An Irishman walks into a cinema – Frank McNally on watching Scorsese’s latest epic

 Joe Pesci and Robert De Niro in the Martin Scorsese film The Irishman. Photograph: Netflix

Joe Pesci and Robert De Niro in the Martin Scorsese film The Irishman. Photograph: Netflix

 

As you can imagine, it’s a bit weird watching Martin Scorsese’s latest masterpiece when your name is Frank and “Irishman” is part of your job description. I hasten to add that any similarities between me and the homicidal mobster Frank Sheeran (played in the film by Robert De Niro) end there – or nearly.

There is also the fact that since last January, for no good reason, I have been learning Italian, via the computer app Duolingo. And as portrayed by Scorsese, it’s partly because Sheeran could also speak that language, from his time in Italy during the war, that he bonded so well with the senior Mafia figure, Russell Bufalino (played by Joe Pesci).

Being Irish, of course, he could never become one of i fratelli (the brothers, as we Italophones say). So in the film, the Pesci character adopts him as a sort of figlio instead. On the occasions when they lapse into addressing each other in Italian, I felt an added level of conspiracy.

At a running time of 3 hours 20 minutes, The Irishman had seemed a daunting prospect for a Saturday matinee show. Compared with the likes of Goodfellas, it’s also quite a slow-paced film.

Given that it’s based entirely on the lives of real people, The Irishman may be more convincing than it deserves to be

Early on, I briefly considered keeping a diary of the experience (an Irishman’s Diary, obviously) to pass the time (eg: “3.10pm. Madre di Dio! The guy behind me is munching popcorn again. I need a gun!”) But like Pesci’s career-defining performance, the film becomes quietly riveting and stays that way. I was so absorbed in it by the end, I half expected the Feds to be waiting for me outside.

Given that it’s based entirely on the lives of real people, in fact, The Irishman may be more convincing than it deserves to be. By his own account, which the screenplay takes on trust, Sheeran was a prolific killer-for-hire, responsible for two of the 20th century’s most notorious mob killings and for enough less famous murders to have lost count. Yet he did all this, apparently, without ever attracting serious suspicion, until his own deathbed revelations. Either he was blessed with Zelig-like talents for camouflage, or as doubters suggest, he made most of it up.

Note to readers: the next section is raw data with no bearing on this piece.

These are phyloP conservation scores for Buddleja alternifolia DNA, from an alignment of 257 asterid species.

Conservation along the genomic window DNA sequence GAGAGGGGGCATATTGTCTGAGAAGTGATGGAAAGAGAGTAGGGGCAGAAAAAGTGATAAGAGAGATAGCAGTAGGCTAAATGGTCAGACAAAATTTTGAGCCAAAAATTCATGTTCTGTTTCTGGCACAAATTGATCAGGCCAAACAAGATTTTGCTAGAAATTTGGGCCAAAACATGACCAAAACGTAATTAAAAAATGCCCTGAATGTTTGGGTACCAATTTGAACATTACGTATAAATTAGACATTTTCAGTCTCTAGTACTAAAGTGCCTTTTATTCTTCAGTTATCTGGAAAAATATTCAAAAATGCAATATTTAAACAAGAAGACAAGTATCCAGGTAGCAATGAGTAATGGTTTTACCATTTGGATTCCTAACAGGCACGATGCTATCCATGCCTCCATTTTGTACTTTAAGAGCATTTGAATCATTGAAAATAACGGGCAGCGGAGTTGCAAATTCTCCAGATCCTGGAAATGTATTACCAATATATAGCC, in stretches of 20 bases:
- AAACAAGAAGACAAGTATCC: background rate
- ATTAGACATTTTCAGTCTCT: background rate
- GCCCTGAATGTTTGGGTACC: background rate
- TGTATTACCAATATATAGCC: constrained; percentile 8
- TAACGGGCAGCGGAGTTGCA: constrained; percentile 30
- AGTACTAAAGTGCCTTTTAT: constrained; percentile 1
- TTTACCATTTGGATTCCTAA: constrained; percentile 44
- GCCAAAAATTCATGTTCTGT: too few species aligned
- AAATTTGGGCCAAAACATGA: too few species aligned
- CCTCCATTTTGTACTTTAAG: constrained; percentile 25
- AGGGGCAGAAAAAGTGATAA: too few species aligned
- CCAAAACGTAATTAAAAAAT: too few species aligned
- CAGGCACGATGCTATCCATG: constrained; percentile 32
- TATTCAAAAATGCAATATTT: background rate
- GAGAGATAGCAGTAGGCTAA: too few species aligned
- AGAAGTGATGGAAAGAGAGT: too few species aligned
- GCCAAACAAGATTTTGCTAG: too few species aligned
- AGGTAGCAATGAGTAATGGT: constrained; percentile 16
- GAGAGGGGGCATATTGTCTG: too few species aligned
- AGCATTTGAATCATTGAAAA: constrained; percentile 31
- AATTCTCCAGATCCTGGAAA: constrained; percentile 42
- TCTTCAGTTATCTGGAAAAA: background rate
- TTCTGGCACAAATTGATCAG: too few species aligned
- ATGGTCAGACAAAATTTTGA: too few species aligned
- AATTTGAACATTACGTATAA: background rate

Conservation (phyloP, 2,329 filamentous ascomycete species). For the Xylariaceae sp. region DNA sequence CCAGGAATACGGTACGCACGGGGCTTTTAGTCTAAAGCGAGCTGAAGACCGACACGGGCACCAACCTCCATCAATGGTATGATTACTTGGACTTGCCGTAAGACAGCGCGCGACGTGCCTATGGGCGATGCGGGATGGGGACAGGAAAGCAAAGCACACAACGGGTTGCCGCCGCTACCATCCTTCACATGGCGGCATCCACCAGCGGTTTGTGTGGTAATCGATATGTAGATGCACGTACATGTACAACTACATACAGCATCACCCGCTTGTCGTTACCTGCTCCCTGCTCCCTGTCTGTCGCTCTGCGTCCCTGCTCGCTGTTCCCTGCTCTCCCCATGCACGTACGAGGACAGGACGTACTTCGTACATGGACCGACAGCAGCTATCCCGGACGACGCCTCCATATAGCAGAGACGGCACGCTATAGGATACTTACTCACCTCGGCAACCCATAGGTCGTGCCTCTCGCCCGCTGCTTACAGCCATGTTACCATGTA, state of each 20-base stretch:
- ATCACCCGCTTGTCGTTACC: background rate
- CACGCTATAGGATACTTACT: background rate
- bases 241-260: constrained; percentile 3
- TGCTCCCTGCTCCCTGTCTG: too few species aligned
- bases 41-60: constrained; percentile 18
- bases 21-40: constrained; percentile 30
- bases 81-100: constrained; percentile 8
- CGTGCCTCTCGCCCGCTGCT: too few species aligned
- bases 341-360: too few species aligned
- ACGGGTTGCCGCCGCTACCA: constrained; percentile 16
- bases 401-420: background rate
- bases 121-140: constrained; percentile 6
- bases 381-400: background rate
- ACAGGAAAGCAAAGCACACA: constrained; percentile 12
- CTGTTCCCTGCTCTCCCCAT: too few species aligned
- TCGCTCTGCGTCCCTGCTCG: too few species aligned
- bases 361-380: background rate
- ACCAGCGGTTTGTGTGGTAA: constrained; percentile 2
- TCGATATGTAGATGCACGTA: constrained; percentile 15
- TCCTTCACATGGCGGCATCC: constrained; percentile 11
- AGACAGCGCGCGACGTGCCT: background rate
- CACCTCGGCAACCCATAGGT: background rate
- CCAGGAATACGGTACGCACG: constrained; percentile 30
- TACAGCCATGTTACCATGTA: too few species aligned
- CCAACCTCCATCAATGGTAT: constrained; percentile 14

One of the most damning critiques so far has been by a man called Jack Goldsmith, a Harvard law professor, who in an essay for the New York Review of Book, dissected Sheeran’s version of the Jimmy Hoffa murder in particular.

Goldsmith’s motivations include trying to clear the name of Charles “Chuckie” O’Brien, a long-time friend and aide of Hoffa, who according to “conventional wisdom since 1975”, repeated in the movie, drove the car that carried the corrupt but charismatic union leader to his doom.

Al Pacino in scene from the Irishman. The Hollywood superstar says he has ‘develop a way of working that is to do with technique’.
The Irishman: if Scorsese’s film takes liberties with the story, it’s not the first time a major artist has done that. Photograph: Netflix

The essayist admits a personal motive in this, because O’Brien is his “stepfather”. (It’s a small country, the US – everyone knows everyone else there). But he finds Sheeran’s admission of guilt “preposterous” and quotes well placed others who agree.

The second-most contentious claim of The Irishman is that he also did for “Crazy Joe” Gallo, the gangster gunned down while celebrating his birthday among family at Umberto’s Clam House, in Manhattan’s Little Italy, in April 1972.

That was the quintessential Mafia assassination, wordlessly referenced in the closing sequence of The Sopranos among other places. And conventional wisdom there is that the killer was a short Italian, not a tall Irishman. But if Scorsese’s film takes liberties with the story, it’s not the first time a major artist has done that.

While in many respects your average thug, it seems, Crazy Joe was considered by some people to be a cut above the rest. In jail during the 1960s, he read Tolstoy, Kafka, and the New York Times. Once out, he took to hanging out with society figures who found him charming.

Among those who fell for his legend retrospectively were Bob Dylan and his then collaborator Jacques Levy, who after hearing about the dead mobster from a friend, wrote the song Joey, for the album Desire. Despite being the ballad equivalent of a three-hour film (12 minutes), it was written in a single night, and portrays Gallo as a cross between Robin Hood and Mother Teresa.

The great music critic Lester Bangs called it “one of the most mindlessly amoral pieces of romanticist bullshit ever written”. Bangs also took the trouble of answering the poetic question posed in the chorus: “What made them want to come and blow you away?”

As the Irishman agrees, what made them want to do that was probably the whack job Gallo had organised on one of the heads of the “Five Families”, in broad daylight, some months earlier.

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